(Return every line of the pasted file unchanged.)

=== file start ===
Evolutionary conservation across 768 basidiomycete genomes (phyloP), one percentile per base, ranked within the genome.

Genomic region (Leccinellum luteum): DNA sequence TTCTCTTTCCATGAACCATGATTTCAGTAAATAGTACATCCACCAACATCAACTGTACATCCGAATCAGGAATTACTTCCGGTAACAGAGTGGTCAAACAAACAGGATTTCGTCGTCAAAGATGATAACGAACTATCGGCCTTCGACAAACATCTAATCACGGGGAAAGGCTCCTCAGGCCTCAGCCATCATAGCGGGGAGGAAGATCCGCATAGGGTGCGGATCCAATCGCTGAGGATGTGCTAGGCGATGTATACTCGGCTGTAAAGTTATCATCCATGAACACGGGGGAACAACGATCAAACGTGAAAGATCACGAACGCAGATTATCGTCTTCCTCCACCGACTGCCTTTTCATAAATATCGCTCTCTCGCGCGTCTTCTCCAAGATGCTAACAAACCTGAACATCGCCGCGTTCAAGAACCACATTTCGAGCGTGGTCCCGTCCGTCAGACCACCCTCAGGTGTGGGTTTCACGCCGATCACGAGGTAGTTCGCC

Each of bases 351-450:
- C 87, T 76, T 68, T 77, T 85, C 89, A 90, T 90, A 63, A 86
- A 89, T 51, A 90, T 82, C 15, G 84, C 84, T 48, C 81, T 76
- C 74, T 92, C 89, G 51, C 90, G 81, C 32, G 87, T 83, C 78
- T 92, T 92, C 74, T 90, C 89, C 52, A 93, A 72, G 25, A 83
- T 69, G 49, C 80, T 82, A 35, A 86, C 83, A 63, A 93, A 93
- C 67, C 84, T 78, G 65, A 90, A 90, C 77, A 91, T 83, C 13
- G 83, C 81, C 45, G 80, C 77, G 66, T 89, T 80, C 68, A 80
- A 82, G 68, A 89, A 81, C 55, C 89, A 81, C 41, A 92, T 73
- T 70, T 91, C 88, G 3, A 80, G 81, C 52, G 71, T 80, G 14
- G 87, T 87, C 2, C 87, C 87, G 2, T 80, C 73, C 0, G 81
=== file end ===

Evolutionary conservation across 768 basidiomycete genomes (phyloP), one percentile per base, ranked within the genome.

Genomic region (Leccinellum luteum): DNA sequence TTCTCTTTCCATGAACCATGATTTCAGTAAATAGTACATCCACCAACATCAACTGTACATCCGAATCAGGAATTACTTCCGGTAACAGAGTGGTCAAACAAACAGGATTTCGTCGTCAAAGATGATAACGAACTATCGGCCTTCGACAAACATCTAATCACGGGGAAAGGCTCCTCAGGCCTCAGCCATCATAGCGGGGAGGAAGATCCGCATAGGGTGCGGATCCAATCGCTGAGGATGTGCTAGGCGATGTATACTCGGCTGTAAAGTTATCATCCATGAACACGGGGGAACAACGATCAAACGTGAAAGATCACGAACGCAGATTATCGTCTTCCTCCACCGACTGCCTTTTCATAAATATCGCTCTCTCGCGCGTCTTCTCCAAGATGCTAACAAACCTGAACATCGCCGCGTTCAAGAACCACATTTCGAGCGTGGTCCCGTCCGTCAGACCACCCTCAGGTGTGGGTTTCACGCCGATCACGAGGTAGTTCGCC

Each of bases 351-450:
- C 87, T 76, T 68, T 77, T 85, C 89, A 90, T 90, A 63, A 86
- A 89, T 51, A 90, T 82, C 15, G 84, C 84, T 48, C 81, T 76
- C 74, T 92, C 89, G 51, C 90, G 81, C 32, G 87, T 83, C 78
- T 92, T 92, C 74, T 90, C 89, C 52, A 93, A 72, G 25, A 83
- T 69, G 49, C 80, T 82, A 35, A 86, C 83, A 63, A 93, A 93
- C 67, C 84, T 78, G 65, A 90, A 90, C 77, A 91, T 83, C 13
- G 83, C 81, C 45, G 80, C 77, G 66, T 89, T 80, C 68, A 80
- A 82, G 68, A 89, A 81, C 55, C 89, A 81, C 41, A 92, T 73
- T 70, T 91, C 88, G 3, A 80, G 81, C 52, G 71, T 80, G 14
- G 87, T 87, C 2, C 87, C 87, G 2, T 80, C 73, C 0, G 81